Figure 3. Hs and Tp density dispersion between reanalysis (D1 and D2) and measured data (WR). The gray scale bar indicates the density of data that occurs in each point of the graphic. 

The dispersion between the simulated and the measured quantiles is shown in Figure 4. As can be seen in this figure, Hs data are well represented by the reanalysis, especially when comparing WR with D1, although a slight overestimation of the greatest values can be seen in WR-D2 comparison. An underestimation of Tp was observed in all quantile values for both reanalysis points. This underestimation is bigger in high quantiles (around 4s, while for low quantiles the difference is around 2s). The overestimation of Hs quantiles and underestimation of Tp quantiles can also be observed by SS values (Table III). SS >1 for WR-D2 Hs comparison suggests a small overestimation of Hs on reanalysis data. Furthermore, the 0.83 and 0.85 SS value (<1) indicates a tendency to underestimate the Tp by the wave model (Table III). RMS values indicate a 2cm error on Hs estimation for D1 and 10cm for D2. The Tp errors are greater with 2.57s on D1 and 2.2s on D2. SI values also indicate a small deviation from what would be the ideal.

Table 3. Statistical parameters obtained by Q-Q comparison analysis (quantiles of the Gumbel distribution). 

D1 x WR D2 x WR
Hs 0.02 0 0.01 0.99 0.99 0.1 -0.1 0.03 0.99 1.03
Tp 2.57 2.53 0.21 1 0.83 2.2 2.17 0.18 1 0.85

Figure 4. Q-Q dispersion between reanalysis (D1 and D2) and buoy data (WR).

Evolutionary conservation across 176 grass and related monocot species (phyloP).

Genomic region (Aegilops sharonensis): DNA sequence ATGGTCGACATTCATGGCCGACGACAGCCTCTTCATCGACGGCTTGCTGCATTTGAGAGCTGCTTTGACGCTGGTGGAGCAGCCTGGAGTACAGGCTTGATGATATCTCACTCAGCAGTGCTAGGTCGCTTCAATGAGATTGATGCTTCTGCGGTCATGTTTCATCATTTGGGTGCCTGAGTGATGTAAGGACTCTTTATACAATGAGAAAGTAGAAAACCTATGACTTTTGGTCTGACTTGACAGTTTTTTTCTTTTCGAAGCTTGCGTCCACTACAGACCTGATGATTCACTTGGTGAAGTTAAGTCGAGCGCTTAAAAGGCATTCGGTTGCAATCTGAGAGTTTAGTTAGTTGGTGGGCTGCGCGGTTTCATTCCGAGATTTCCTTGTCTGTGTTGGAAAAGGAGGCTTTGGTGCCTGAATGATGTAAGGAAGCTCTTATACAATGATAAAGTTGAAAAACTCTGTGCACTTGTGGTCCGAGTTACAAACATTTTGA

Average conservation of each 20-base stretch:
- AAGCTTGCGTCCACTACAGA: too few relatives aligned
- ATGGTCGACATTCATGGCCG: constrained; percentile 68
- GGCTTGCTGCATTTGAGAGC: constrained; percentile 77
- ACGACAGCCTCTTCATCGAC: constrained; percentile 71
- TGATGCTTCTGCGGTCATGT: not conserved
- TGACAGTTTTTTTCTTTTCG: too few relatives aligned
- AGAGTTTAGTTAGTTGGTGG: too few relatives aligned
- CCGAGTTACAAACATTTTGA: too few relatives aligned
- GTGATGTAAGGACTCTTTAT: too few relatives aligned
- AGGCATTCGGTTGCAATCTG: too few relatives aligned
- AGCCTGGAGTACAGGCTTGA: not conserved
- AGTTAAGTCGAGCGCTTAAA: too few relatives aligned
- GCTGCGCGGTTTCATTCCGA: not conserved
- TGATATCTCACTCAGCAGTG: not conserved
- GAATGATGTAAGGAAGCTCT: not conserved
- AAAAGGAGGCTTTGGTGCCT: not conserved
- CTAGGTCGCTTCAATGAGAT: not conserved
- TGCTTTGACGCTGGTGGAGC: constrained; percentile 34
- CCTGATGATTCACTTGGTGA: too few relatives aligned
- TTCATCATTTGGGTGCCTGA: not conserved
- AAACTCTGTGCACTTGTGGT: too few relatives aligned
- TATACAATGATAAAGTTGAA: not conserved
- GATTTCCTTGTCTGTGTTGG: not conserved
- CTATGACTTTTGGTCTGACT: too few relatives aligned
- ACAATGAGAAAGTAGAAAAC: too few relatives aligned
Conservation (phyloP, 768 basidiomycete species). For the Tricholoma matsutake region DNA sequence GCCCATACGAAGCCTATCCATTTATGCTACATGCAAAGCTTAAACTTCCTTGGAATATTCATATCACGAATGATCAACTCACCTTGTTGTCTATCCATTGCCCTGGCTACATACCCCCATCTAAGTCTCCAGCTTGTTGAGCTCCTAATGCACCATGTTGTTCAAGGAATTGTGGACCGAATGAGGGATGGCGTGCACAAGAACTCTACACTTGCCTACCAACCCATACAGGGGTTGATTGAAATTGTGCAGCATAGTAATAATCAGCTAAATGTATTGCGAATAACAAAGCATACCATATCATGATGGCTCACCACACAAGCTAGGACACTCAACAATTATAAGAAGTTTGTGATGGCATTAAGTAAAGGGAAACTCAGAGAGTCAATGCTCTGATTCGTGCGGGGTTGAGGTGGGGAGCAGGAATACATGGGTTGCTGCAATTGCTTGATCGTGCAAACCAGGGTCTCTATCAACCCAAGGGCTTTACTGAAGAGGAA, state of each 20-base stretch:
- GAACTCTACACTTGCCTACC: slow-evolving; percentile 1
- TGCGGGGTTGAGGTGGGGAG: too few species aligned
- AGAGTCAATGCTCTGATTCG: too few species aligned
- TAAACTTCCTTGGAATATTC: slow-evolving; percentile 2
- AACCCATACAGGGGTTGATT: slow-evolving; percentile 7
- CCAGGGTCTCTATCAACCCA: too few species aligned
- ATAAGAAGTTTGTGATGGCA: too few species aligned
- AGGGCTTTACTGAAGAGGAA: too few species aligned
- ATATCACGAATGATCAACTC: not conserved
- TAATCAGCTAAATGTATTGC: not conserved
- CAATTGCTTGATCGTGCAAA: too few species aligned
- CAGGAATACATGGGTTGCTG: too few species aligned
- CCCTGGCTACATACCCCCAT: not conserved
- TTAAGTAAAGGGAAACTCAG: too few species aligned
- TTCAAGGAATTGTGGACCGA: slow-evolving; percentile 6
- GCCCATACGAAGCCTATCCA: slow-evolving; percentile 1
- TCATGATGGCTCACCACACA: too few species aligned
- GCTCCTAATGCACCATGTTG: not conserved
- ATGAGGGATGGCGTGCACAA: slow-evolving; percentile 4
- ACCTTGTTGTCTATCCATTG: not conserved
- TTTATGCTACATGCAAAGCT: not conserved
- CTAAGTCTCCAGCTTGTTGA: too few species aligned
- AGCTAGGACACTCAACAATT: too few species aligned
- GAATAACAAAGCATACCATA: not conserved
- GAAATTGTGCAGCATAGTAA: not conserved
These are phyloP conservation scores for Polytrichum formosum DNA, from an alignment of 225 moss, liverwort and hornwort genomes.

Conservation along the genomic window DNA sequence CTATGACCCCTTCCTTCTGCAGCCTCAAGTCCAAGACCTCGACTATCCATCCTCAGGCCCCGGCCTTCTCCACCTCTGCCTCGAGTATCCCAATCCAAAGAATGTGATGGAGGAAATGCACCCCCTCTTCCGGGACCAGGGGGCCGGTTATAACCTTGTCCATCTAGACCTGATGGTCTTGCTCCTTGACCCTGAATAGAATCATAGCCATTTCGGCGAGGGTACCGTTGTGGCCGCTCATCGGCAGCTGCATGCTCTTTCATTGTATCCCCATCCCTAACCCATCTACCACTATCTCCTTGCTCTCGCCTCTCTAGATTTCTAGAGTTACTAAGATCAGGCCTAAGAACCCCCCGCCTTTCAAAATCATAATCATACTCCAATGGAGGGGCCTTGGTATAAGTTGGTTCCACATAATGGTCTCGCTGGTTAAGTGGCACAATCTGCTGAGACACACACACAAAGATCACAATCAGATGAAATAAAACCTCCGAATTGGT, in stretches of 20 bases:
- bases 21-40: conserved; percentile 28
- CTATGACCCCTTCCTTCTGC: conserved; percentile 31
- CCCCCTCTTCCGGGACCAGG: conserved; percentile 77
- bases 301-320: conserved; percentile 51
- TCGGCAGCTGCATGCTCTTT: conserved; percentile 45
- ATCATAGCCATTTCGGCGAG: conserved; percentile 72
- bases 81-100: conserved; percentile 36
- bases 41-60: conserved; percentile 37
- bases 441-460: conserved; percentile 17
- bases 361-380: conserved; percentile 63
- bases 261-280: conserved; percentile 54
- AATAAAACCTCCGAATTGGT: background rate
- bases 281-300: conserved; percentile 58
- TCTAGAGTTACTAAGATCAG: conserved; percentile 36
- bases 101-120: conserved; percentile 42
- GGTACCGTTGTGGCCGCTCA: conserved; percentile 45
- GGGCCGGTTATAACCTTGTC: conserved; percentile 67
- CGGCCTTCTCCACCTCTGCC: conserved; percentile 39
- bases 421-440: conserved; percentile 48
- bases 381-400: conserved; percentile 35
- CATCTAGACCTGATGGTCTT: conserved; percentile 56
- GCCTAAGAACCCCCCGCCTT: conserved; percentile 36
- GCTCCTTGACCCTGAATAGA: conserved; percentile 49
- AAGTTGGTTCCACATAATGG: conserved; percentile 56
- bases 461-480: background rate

The underestimation of Tp, especially when considering the highest values, was also observed by D.F. Aguiar et al. (unpublished data) when comparing NWW3 (NOAA WW3) data to the buoy on the coast of Rio Grande do Sul. This underestimation of high values can be attributed to the spatial and temporal resolution of atmospheric reanalysis used as input for the wave models, not being efficient on reproducing extreme events as extra tropical cyclones, which are very common in South Atlantic Ocean (Reguero et al. 2012). This problem related to wind resolution still remains in recent reanalysis. The CFSRR is the most recent wind reanalysis with higher spatial and temporal resolution (1/2° and 1h) when compared to NCEP reanalysis used to perform GOW and DOW data, even though the difficulty in representing these cyclones remains (Chawla et al. 2013). Furthermore, Melo Fº et al. (2008) point out the difficulty in estimating Tp through wave modeling in areas where bimodal (or multimodal) sea state condition are significant, such as the south and southeast Brazil (Araujo et al. 2003); later Franco and Melo Fº (2008) showed the importance of secondary seas in this area where over 32% of the sea states are represented by a bimodal condition. The Tp underestimation may owe to the fact that in the study area there is a high dominance of the wind seas that is not properly solved by the wave model (Espejo et al. 2014). According to Espejo et al. (2014), the results of wave climate analysis in areas dominated by mixed seas by using spectral parameters only may be misleading, because the entire spectrum is treated as one wave system. Another contribution to the underestimation of Tp values can be related to the source term physic package of WW3 and SWAN: Tolman-Chalikov (Tolman and Chalikov 1996). Chawla et al. (2013) mentioned that DIA parameterization (parameterization that verifies wave-wave interaction) used on this package can lead to a less intense down shifting of the spectral peak on simulations, which results in underestimation of Tp in storm events. However, deeper analysis of Tolman-Chalikov package is beyond the scope of this study.